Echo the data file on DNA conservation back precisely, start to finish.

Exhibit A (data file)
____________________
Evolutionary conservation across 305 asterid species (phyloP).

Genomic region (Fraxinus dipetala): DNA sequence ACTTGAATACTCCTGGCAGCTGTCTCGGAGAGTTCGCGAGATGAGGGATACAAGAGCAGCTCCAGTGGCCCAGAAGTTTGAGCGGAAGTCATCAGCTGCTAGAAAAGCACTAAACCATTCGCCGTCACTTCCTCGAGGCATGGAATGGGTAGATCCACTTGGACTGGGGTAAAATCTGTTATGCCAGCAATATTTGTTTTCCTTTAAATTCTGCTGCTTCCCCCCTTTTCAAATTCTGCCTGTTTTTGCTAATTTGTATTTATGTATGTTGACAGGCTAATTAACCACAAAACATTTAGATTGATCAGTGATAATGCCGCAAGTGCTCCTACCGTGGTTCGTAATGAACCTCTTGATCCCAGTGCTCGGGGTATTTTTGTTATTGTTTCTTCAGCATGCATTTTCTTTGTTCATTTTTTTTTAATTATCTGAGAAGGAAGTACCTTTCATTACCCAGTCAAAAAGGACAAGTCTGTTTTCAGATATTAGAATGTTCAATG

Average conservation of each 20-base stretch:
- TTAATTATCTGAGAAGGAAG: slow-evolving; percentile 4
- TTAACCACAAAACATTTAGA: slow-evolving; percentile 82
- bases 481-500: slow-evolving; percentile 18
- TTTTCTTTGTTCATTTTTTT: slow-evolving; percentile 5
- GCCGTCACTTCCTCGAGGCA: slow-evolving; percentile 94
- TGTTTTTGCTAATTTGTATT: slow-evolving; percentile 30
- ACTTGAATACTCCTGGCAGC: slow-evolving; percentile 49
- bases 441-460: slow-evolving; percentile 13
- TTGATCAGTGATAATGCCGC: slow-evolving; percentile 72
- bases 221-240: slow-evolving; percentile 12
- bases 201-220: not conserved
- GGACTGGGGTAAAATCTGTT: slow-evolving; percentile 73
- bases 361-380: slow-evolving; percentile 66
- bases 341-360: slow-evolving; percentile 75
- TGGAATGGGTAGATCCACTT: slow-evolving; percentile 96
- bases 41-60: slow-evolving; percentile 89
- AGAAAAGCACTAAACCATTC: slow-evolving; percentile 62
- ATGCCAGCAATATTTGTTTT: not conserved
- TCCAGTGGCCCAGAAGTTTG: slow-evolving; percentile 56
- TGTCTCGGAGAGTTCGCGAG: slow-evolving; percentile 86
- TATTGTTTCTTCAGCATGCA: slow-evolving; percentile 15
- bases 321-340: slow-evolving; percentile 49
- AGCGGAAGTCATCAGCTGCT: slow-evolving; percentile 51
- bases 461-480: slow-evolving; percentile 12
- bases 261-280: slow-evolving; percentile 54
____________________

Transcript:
Evolutionary conservation across 305 asterid species (phyloP).

Genomic region (Fraxinus dipetala): DNA sequence ACTTGAATACTCCTGGCAGCTGTCTCGGAGAGTTCGCGAGATGAGGGATACAAGAGCAGCTCCAGTGGCCCAGAAGTTTGAGCGGAAGTCATCAGCTGCTAGAAAAGCACTAAACCATTCGCCGTCACTTCCTCGAGGCATGGAATGGGTAGATCCACTTGGACTGGGGTAAAATCTGTTATGCCAGCAATATTTGTTTTCCTTTAAATTCTGCTGCTTCCCCCCTTTTCAAATTCTGCCTGTTTTTGCTAATTTGTATTTATGTATGTTGACAGGCTAATTAACCACAAAACATTTAGATTGATCAGTGATAATGCCGCAAGTGCTCCTACCGTGGTTCGTAATGAACCTCTTGATCCCAGTGCTCGGGGTATTTTTGTTATTGTTTCTTCAGCATGCATTTTCTTTGTTCATTTTTTTTTAATTATCTGAGAAGGAAGTACCTTTCATTACCCAGTCAAAAAGGACAAGTCTGTTTTCAGATATTAGAATGTTCAATG

Average conservation of each 20-base stretch:
- TTAATTATCTGAGAAGGAAG: slow-evolving; percentile 4
- TTAACCACAAAACATTTAGA: slow-evolving; percentile 82
- bases 481-500: slow-evolving; percentile 18
- TTTTCTTTGTTCATTTTTTT: slow-evolving; percentile 5
- GCCGTCACTTCCTCGAGGCA: slow-evolving; percentile 94
- TGTTTTTGCTAATTTGTATT: slow-evolving; percentile 30
- ACTTGAATACTCCTGGCAGC: slow-evolving; percentile 49
- bases 441-460: slow-evolving; percentile 13
- TTGATCAGTGATAATGCCGC: slow-evolving; percentile 72
- bases 221-240: slow-evolving; percentile 12
- bases 201-220: not conserved
- GGACTGGGGTAAAATCTGTT: slow-evolving; percentile 73
- bases 361-380: slow-evolving; percentile 66
- bases 341-360: slow-evolving; percentile 75
- TGGAATGGGTAGATCCACTT: slow-evolving; percentile 96
- bases 41-60: slow-evolving; percentile 89
- AGAAAAGCACTAAACCATTC: slow-evolving; percentile 62
- ATGCCAGCAATATTTGTTTT: not conserved
- TCCAGTGGCCCAGAAGTTTG: slow-evolving; percentile 56
- TGTCTCGGAGAGTTCGCGAG: slow-evolving; percentile 86
- TATTGTTTCTTCAGCATGCA: slow-evolving; percentile 15
- bases 321-340: slow-evolving; percentile 49
- AGCGGAAGTCATCAGCTGCT: slow-evolving; percentile 51
- bases 461-480: slow-evolving; percentile 12
- bases 261-280: slow-evolving; percentile 54